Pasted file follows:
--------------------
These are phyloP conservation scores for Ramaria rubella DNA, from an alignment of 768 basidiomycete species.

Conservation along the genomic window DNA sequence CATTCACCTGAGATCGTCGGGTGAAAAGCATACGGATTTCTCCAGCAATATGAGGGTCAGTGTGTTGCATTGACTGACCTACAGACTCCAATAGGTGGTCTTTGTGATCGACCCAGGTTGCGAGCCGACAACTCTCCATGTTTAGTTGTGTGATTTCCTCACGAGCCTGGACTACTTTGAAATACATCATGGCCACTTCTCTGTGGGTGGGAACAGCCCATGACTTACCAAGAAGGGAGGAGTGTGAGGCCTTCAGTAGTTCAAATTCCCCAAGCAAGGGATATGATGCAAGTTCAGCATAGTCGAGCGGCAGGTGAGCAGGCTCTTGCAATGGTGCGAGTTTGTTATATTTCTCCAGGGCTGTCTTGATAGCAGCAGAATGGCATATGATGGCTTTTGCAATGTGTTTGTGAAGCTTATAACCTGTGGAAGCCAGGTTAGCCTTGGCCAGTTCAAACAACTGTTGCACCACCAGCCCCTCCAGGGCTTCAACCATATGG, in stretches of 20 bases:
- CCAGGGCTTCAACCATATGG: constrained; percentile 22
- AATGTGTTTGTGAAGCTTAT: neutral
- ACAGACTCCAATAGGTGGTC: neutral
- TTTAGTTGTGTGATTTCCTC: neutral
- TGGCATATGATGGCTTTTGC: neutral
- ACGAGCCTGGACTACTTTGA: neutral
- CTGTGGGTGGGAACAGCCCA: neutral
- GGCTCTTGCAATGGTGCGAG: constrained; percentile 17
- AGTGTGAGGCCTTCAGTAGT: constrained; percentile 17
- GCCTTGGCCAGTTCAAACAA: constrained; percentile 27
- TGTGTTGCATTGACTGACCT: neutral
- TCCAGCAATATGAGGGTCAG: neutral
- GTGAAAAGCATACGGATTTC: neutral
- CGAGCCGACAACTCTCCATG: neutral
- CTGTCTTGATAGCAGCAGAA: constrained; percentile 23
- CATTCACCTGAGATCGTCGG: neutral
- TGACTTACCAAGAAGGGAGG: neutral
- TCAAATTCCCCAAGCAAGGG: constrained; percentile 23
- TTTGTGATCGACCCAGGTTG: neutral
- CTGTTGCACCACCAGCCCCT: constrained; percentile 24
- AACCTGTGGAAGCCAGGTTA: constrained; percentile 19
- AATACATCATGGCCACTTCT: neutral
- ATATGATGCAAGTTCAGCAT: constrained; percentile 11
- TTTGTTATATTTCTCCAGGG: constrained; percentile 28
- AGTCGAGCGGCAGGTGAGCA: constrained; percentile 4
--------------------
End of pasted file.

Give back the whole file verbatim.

These are phyloP conservation scores for Ramaria rubella DNA, from an alignment of 768 basidiomycete species.

Conservation along the genomic window DNA sequence CATTCACCTGAGATCGTCGGGTGAAAAGCATACGGATTTCTCCAGCAATATGAGGGTCAGTGTGTTGCATTGACTGACCTACAGACTCCAATAGGTGGTCTTTGTGATCGACCCAGGTTGCGAGCCGACAACTCTCCATGTTTAGTTGTGTGATTTCCTCACGAGCCTGGACTACTTTGAAATACATCATGGCCACTTCTCTGTGGGTGGGAACAGCCCATGACTTACCAAGAAGGGAGGAGTGTGAGGCCTTCAGTAGTTCAAATTCCCCAAGCAAGGGATATGATGCAAGTTCAGCATAGTCGAGCGGCAGGTGAGCAGGCTCTTGCAATGGTGCGAGTTTGTTATATTTCTCCAGGGCTGTCTTGATAGCAGCAGAATGGCATATGATGGCTTTTGCAATGTGTTTGTGAAGCTTATAACCTGTGGAAGCCAGGTTAGCCTTGGCCAGTTCAAACAACTGTTGCACCACCAGCCCCTCCAGGGCTTCAACCATATGG, in stretches of 20 bases:
- CCAGGGCTTCAACCATATGG: constrained; percentile 22
- AATGTGTTTGTGAAGCTTAT: neutral
- ACAGACTCCAATAGGTGGTC: neutral
- TTTAGTTGTGTGATTTCCTC: neutral
- TGGCATATGATGGCTTTTGC: neutral
- ACGAGCCTGGACTACTTTGA: neutral
- CTGTGGGTGGGAACAGCCCA: neutral
- GGCTCTTGCAATGGTGCGAG: constrained; percentile 17
- AGTGTGAGGCCTTCAGTAGT: constrained; percentile 17
- GCCTTGGCCAGTTCAAACAA: constrained; percentile 27
- TGTGTTGCATTGACTGACCT: neutral
- TCCAGCAATATGAGGGTCAG: neutral
- GTGAAAAGCATACGGATTTC: neutral
- CGAGCCGACAACTCTCCATG: neutral
- CTGTCTTGATAGCAGCAGAA: constrained; percentile 23
- CATTCACCTGAGATCGTCGG: neutral
- TGACTTACCAAGAAGGGAGG: neutral
- TCAAATTCCCCAAGCAAGGG: constrained; percentile 23
- TTTGTGATCGACCCAGGTTG: neutral
- CTGTTGCACCACCAGCCCCT: constrained; percentile 24
- AACCTGTGGAAGCCAGGTTA: constrained; percentile 19
- AATACATCATGGCCACTTCT: neutral
- ATATGATGCAAGTTCAGCAT: constrained; percentile 11
- TTTGTTATATTTCTCCAGGG: constrained; percentile 28
- AGTCGAGCGGCAGGTGAGCA: constrained; percentile 4